The main factor currently driving biodiversity loss is habitat destruction—on land; in streams, rivers, and lakes; and in the oceans. Human activities such as: deforestation; bottom trawling in the oceans; the damming and dredging of streams, rivers, and lakes; and the draining and degradation of wetlands, estuaries, and mangroves are responsible.
Other threats to biodiversity and to ecosystems include: the over-harvesting of plant and animal species; the introduction of non-native species; and pollution. Many types of human-caused pollution are a threat—the release of excessive amounts of nitrates and phosphates from sewage and agricultural run-off; persistent organic pollutants that can concentrate in food webs (and in our own tissues) and adversely affect hormonal and reproductive function; pharmaceuticals used by people and in livestock production that are toxic to wildlife; acid rain; heavy metals; herbicides and pesticides; and plastics.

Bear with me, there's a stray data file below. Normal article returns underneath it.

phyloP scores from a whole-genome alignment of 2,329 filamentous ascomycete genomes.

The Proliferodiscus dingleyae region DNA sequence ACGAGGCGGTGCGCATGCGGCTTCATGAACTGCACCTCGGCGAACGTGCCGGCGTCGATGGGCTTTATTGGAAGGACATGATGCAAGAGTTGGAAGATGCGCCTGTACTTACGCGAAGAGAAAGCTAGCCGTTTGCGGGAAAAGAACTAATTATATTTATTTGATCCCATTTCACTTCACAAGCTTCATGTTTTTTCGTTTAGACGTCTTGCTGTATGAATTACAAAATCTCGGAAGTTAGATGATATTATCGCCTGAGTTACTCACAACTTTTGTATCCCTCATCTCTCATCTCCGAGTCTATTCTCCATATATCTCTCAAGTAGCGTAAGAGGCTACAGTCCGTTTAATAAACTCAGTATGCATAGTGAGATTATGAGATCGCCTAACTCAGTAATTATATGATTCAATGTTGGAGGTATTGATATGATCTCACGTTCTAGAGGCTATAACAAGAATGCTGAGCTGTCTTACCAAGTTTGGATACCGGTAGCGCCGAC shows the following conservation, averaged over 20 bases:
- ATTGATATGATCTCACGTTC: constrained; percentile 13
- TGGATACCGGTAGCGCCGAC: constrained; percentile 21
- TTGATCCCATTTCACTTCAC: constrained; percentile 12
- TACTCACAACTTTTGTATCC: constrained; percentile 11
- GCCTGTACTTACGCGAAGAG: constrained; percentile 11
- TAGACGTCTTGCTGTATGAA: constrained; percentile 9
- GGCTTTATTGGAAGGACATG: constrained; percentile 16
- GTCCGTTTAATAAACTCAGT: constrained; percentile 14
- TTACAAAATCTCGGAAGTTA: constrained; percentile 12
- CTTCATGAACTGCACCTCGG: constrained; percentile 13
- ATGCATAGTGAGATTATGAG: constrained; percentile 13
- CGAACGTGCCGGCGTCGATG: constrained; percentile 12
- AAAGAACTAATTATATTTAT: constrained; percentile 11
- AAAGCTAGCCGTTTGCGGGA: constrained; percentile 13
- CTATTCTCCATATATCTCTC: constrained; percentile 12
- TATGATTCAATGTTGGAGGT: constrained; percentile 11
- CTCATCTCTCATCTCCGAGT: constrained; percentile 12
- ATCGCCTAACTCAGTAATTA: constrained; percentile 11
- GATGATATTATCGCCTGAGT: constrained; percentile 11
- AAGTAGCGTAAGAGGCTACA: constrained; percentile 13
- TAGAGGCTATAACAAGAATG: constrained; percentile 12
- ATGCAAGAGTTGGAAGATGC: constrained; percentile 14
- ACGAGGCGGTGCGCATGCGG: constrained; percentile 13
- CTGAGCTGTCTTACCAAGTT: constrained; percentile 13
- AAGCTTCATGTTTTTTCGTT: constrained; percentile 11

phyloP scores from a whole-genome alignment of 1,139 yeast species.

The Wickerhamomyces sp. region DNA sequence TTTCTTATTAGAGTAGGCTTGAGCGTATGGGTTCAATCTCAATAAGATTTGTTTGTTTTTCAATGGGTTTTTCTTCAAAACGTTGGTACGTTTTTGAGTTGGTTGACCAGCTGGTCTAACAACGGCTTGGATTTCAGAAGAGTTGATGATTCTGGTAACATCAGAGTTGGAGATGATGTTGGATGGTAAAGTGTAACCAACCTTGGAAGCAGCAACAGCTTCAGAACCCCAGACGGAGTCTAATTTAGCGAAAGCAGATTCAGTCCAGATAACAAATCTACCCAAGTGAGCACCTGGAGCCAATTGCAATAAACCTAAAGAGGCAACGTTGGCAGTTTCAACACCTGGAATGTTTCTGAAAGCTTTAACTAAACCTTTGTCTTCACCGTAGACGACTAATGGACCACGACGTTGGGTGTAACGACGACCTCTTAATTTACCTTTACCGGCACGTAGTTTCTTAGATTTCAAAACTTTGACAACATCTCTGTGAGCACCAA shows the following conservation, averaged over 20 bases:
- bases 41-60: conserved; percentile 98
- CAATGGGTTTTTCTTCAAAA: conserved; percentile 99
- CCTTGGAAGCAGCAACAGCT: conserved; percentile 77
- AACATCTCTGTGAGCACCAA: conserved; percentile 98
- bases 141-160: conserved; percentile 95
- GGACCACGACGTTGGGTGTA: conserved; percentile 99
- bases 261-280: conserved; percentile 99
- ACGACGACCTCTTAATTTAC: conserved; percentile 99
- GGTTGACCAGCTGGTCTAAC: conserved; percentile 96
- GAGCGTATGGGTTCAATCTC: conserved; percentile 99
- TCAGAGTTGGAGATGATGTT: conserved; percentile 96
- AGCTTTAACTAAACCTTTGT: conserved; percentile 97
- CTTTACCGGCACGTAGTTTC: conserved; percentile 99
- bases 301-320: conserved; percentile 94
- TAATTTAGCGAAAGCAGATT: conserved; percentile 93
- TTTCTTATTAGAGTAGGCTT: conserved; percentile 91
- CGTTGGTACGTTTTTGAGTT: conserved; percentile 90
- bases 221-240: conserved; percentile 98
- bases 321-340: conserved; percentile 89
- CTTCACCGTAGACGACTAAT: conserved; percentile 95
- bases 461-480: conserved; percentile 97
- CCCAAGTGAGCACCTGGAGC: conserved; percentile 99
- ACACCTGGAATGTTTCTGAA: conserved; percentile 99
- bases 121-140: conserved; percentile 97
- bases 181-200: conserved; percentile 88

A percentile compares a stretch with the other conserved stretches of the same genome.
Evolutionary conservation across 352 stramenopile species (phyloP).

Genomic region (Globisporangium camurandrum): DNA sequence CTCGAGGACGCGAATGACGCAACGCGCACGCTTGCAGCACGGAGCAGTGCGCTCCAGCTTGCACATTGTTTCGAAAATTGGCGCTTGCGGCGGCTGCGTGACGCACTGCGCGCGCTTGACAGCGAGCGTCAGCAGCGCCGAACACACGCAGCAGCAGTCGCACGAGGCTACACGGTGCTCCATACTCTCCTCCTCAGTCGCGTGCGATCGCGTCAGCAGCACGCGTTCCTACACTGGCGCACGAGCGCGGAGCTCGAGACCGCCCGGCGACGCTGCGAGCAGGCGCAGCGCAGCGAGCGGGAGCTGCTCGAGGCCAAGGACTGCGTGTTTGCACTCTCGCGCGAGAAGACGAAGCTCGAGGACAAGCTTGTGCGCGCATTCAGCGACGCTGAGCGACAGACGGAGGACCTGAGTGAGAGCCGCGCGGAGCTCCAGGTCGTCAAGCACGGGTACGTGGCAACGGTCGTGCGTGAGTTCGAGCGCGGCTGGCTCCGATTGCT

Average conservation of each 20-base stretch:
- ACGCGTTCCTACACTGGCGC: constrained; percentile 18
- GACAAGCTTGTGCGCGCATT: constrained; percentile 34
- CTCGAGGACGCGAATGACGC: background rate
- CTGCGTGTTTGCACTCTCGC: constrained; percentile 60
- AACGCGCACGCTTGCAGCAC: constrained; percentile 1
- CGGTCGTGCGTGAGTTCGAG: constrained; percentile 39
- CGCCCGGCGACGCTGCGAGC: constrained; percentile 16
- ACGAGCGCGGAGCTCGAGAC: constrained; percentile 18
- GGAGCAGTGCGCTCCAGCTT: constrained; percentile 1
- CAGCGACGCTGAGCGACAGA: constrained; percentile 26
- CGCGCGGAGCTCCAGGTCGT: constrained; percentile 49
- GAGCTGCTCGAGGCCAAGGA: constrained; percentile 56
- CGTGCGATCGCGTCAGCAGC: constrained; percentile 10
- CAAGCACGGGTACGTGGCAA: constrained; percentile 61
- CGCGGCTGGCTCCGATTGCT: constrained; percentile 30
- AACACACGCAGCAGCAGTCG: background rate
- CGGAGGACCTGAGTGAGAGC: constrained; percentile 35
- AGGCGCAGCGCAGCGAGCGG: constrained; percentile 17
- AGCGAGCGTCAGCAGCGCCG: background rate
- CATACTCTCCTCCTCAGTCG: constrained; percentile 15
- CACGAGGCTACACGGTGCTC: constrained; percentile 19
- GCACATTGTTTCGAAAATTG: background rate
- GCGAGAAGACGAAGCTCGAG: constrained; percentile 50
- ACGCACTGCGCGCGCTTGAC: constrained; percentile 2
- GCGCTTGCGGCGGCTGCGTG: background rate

Still further threats come from: excessive ultraviolet radiation from depletion of the stratospheric ozone layer that can damage the DNA and proteins of land-based, freshwater, and marine organisms; war and conflict that can result in habitat destruction, over-hunting, and pollution; and climate change.